The world of online safety can seem intimidating and complicated. There is a lot of jargon used and sometimes it seems as though no-one starts at the beginning – a certain level of knowledge is assumed, which can leave some people, particularly older generations, who have not grown up with this technology, feeling overwhelmed.
There is a lot of information out there and there are a lot of criminals using the internet to commit crimes. Older generations are particularly vulnerable to cyber-crime. This is partly because cybercriminals tend to go for the big pay-outs and the more senior people are the more solvent they are assumed to be and the better their credit rating. Having a good credit rating means that banks, credit cards, and other money lenders are going to want to lend more money because they are confident they will have an easy time getting their money back. The better someone’s credit rating the higher the price their information, which can lead to their identity being stolen, can be sold for.
So what can older people and retirees do to keep safe online?
The following tips are easy to follow and easy to implement and will hopefully help you to hang on to your hard-earned dollars.
- Keep your online accounts to a minimum – use a financial online tool such as Paypal to make your online purchases so you don’t have to enter your bank or card details every time you make a purchase. Have only one email account if possible and only have accounts with the social media platforms that you actually use. Permanently delete anything that you don’t use regularly. Having unnecessary accounts makes it much more difficult to keep track of your information and means having to create and remember more passwords.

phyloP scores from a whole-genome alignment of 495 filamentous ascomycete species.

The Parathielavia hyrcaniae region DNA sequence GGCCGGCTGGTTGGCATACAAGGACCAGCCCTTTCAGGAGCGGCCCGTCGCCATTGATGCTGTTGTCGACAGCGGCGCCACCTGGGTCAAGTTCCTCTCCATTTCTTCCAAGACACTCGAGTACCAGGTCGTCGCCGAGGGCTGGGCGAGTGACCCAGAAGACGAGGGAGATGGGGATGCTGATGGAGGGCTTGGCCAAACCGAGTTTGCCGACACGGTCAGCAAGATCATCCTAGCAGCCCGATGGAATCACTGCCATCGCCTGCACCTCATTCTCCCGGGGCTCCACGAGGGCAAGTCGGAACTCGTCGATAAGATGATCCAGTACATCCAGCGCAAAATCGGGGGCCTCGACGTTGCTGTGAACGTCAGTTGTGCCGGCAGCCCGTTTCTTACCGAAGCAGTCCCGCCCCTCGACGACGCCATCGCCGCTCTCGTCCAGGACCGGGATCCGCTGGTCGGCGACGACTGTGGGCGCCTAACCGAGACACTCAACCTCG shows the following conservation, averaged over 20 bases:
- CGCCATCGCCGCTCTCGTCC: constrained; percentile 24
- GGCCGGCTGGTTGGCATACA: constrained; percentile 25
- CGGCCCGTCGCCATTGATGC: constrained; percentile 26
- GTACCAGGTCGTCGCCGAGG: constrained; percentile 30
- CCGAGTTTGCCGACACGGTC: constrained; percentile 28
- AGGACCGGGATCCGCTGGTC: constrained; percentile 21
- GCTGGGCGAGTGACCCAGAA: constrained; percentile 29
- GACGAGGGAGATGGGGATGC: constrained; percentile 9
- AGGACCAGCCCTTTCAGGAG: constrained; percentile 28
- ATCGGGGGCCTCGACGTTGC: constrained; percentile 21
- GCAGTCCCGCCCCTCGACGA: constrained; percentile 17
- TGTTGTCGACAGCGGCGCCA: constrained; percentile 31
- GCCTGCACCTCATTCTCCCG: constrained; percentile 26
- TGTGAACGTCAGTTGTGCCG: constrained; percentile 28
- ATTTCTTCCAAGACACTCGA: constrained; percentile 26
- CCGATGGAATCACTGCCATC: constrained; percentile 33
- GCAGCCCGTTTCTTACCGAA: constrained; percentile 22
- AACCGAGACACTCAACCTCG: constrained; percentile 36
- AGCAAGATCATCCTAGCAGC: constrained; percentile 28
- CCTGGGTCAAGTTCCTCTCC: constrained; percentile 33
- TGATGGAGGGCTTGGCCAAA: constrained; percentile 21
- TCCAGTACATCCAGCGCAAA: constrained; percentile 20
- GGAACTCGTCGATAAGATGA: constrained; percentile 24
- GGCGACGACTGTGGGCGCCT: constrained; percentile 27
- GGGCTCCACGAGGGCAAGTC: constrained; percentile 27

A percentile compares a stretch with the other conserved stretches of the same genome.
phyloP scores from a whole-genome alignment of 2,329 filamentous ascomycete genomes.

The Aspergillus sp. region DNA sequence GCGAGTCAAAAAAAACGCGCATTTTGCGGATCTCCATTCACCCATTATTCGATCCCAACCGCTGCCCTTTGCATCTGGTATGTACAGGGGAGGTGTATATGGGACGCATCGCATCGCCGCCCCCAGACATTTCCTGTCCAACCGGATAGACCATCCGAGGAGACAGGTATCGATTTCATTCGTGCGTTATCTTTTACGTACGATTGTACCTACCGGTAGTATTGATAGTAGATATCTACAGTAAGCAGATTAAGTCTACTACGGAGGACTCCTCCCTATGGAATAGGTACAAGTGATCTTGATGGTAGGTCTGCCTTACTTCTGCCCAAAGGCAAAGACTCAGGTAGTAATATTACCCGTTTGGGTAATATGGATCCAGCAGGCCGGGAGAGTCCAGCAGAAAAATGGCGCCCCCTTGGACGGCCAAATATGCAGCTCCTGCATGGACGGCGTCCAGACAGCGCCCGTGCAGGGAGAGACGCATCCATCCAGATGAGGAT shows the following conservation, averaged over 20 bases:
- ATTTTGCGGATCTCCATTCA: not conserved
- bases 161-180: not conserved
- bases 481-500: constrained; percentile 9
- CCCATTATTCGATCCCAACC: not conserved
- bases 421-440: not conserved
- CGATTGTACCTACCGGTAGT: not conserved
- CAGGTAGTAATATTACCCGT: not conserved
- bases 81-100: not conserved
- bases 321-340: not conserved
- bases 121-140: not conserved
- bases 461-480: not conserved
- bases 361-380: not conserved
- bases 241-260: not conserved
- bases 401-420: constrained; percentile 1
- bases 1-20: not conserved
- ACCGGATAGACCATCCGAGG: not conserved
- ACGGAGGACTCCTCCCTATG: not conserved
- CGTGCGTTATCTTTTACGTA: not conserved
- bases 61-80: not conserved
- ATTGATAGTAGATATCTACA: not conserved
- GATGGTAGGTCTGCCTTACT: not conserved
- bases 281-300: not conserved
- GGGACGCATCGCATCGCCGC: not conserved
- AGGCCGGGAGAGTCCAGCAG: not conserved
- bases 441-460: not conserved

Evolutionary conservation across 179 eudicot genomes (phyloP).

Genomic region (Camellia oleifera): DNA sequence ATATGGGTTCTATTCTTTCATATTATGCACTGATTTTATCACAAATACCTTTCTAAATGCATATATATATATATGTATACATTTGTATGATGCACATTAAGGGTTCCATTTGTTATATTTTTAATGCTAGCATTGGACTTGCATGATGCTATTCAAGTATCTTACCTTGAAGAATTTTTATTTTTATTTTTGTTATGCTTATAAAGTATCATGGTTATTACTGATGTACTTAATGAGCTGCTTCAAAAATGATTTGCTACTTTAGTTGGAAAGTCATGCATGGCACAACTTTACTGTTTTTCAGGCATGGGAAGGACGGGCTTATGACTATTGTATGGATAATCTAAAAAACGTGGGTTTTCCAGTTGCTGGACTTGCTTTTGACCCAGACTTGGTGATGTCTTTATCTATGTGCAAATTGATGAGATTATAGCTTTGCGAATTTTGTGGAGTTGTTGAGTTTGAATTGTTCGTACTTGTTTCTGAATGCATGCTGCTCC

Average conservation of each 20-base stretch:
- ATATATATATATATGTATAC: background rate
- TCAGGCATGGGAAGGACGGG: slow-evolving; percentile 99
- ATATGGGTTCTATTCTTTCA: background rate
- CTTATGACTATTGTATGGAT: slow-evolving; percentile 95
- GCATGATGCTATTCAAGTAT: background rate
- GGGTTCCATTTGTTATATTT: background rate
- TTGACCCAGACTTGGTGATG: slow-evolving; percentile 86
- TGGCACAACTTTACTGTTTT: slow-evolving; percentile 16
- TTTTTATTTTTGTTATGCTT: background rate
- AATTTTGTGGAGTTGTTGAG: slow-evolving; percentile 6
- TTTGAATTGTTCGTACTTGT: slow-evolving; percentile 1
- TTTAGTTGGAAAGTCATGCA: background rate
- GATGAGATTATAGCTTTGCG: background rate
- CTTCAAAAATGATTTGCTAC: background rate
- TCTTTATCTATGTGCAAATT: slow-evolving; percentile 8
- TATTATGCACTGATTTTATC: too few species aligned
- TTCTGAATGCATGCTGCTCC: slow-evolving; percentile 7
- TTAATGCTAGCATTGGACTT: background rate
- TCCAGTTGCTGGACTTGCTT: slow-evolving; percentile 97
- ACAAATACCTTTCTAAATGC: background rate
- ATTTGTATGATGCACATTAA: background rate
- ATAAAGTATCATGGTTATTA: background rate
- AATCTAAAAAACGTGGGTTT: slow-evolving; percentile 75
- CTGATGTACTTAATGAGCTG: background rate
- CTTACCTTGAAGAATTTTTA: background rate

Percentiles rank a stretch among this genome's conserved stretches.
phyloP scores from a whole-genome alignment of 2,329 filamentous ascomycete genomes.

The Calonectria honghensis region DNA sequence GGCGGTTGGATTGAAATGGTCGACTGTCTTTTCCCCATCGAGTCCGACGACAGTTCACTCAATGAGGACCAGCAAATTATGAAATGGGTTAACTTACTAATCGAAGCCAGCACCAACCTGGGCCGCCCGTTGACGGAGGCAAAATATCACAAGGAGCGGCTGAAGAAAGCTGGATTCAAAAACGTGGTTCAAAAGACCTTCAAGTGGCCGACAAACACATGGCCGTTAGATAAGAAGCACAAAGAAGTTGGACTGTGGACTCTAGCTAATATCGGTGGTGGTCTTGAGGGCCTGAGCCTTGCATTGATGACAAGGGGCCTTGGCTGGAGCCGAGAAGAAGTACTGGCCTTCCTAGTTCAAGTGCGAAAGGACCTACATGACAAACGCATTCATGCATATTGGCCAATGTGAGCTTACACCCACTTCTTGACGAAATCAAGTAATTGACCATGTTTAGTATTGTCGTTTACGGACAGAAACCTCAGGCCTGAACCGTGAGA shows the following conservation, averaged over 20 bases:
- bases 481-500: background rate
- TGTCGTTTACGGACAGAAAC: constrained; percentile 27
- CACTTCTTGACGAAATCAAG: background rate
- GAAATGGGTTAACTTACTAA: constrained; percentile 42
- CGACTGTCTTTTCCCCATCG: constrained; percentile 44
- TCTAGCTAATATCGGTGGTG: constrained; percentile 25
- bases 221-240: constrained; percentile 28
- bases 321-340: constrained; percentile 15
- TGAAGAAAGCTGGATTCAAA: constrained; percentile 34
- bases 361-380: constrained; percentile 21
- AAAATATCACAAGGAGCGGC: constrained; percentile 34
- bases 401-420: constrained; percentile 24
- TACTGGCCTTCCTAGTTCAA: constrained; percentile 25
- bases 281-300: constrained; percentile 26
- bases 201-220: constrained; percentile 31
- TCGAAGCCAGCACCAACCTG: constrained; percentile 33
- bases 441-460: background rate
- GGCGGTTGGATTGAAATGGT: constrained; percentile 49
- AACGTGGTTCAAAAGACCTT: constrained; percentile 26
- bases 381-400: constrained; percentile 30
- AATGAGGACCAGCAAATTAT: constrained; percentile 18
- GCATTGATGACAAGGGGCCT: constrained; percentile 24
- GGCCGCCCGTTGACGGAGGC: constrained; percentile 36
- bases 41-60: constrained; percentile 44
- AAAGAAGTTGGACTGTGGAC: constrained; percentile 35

- Check out guides to online safety and security that are specifically aimed at older generations – there are plenty out there – and the more knowledge you have the better able to protect yourself you will be.
- Don’t fall for so-called Grandparent scams – this is when people posing as your Grandchildren or other family members contact you and ask for money to be sent to help them out of a difficult situation – such as a medical or legal emergency. By doing a little online research online fraudsters can gather a lot of information about you and your family; names, birthdays, the area you live in for example and so can easily impersonate a loved one. These types of scams work because they scare people into acting before they have thought it through.
- If someone sends you an email, be aware that they might not be who they say they are. Phishing is a type of internet crime where an email is sent pretending to be from a real company but is fake. Remember that real companies will never ask you for private or sensitive information such as account details, passwords, or social security numbers.
- Follow the advice on creating and remembering secure passwords – surveys have shown that millions of people who were victims of online crime used easily guessed passwords such as ‘password’, ‘qwerty’ or ‘123456’. Good tips for creating secure passwords include not using the same password for multiple accounts, avoiding names, birthdays, sports teams, and places as these can all be discovered and/or guessed by hackers. Instead, try using song lyrics, lines from poems, or quotes from films with a few choice differences – maybe without vowels or with unusual capitalizations or symbols replacing some letters. If you find creating and remembering passwords difficult – don’t write them down and more importantly don’t store them on your computer, smartphone, or other devices. Instead, you could try a password manager.
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